Yet, having a tax system in which nonreporting is tacitly approved is inherently problematic. Indeed, some taxpayers may take the current state of affairs as a cue to further push the limits of what constitutes “nonreportable fringe benefits” or, alternatively, test the water and engage in other forms of nonreporting. Whatever the case, either taxpayer stance does not bode well for tax compliance and may result in enlarging the tax gap – the difference between what taxpayers owe in tax and what they pay.
To address this problem, action must be taken by Congress, not the IRS. Over the past several years, Congress has delivered mixed messages regarding the taxation of these twenty-first century fringe benefits. These mixed messages have put the IRS in an untenable position: if the agency takes enforcement action, it will be deemed to be too aggressive, and conversely, if it fails to take enforcement action, it will be perceived to be inept.
There are several approaches Congress could take to address the receipt of modern fringe benefits. First, it could decide that some or all of such benefits should be exempt from income and accordingly expand the scope of Code section 132. At the very least, this would mean Congress was no longer offering tacit approval of noncompliance; it would also delineate lines between taxable and nontaxable fringes in the modern era.
Second, Congress could specify that such benefits are includable in employees’ income at their fair market value. Under such an approach, Congress would be well-advised to adopt fixed valuation proxies for purposes of administrative ease. For example, the fair market value of all frequent flyer awards could be deemed to be equal to one cent per mile, and a fixed percentage of employer-provided cellphone use could be deemed personal in nature (say, 40%). Concerns about over-taxing employees could be mitigated by choosing proxy values that are on the low end of fair market value estimates, and by allowing taxpayers to “opt out” of taxation on mixed-use assets like cellphones by agreeing to utilize them for business purposes only.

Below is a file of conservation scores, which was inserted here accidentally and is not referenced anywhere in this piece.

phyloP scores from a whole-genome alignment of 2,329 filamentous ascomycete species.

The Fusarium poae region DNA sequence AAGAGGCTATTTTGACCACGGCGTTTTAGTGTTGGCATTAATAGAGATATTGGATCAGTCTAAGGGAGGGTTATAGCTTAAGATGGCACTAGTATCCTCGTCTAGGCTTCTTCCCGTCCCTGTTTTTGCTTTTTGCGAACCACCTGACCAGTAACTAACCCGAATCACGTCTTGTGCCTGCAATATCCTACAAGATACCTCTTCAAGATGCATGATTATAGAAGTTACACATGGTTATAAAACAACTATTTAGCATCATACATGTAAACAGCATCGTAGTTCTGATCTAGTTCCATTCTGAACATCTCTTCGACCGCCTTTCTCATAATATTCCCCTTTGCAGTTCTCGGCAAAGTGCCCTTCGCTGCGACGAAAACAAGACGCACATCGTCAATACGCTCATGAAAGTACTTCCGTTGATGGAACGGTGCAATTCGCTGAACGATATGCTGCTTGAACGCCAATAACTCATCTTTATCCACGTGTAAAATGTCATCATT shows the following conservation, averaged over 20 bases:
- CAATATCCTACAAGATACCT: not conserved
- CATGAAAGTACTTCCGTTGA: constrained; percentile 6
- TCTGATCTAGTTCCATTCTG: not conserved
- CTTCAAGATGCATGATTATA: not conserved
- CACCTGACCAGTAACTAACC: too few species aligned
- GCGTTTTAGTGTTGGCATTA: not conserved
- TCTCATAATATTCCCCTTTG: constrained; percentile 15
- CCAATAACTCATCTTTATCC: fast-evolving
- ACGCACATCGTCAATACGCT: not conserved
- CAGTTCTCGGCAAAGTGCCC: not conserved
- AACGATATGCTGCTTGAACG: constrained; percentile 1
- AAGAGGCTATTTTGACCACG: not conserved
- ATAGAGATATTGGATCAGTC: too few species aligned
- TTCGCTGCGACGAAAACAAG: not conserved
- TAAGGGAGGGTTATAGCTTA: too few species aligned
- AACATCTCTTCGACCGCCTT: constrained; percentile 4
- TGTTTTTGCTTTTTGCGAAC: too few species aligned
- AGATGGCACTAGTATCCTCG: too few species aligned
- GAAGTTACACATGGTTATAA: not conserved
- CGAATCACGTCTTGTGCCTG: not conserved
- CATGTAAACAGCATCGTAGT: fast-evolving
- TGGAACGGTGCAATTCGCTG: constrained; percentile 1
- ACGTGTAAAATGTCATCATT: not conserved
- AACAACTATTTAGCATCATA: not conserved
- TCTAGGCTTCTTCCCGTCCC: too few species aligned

Finally, Congress could deny employer deductions for all or a portion of the cost of these fringe benefits. For example, an employer who spends $100 on a masseuse that will provide an onsite massage to a stressed employee would only be able to deduct a portion of the cost (say, $50). This approach would be akin to the one taken by Code section 274(n), which limits the deductibility of business meals to 50 percent of the employer’s cost, thereby serving as a proxy tax on the benefit to the employee.
The new breed of twenty-first century fringe benefits requires an updating of the current tax regime. Congress should act and has several viable options to consider. What it should not do, however, is sit on its hands and permit taxpayers’ nonreporting practices to continue unchallenged.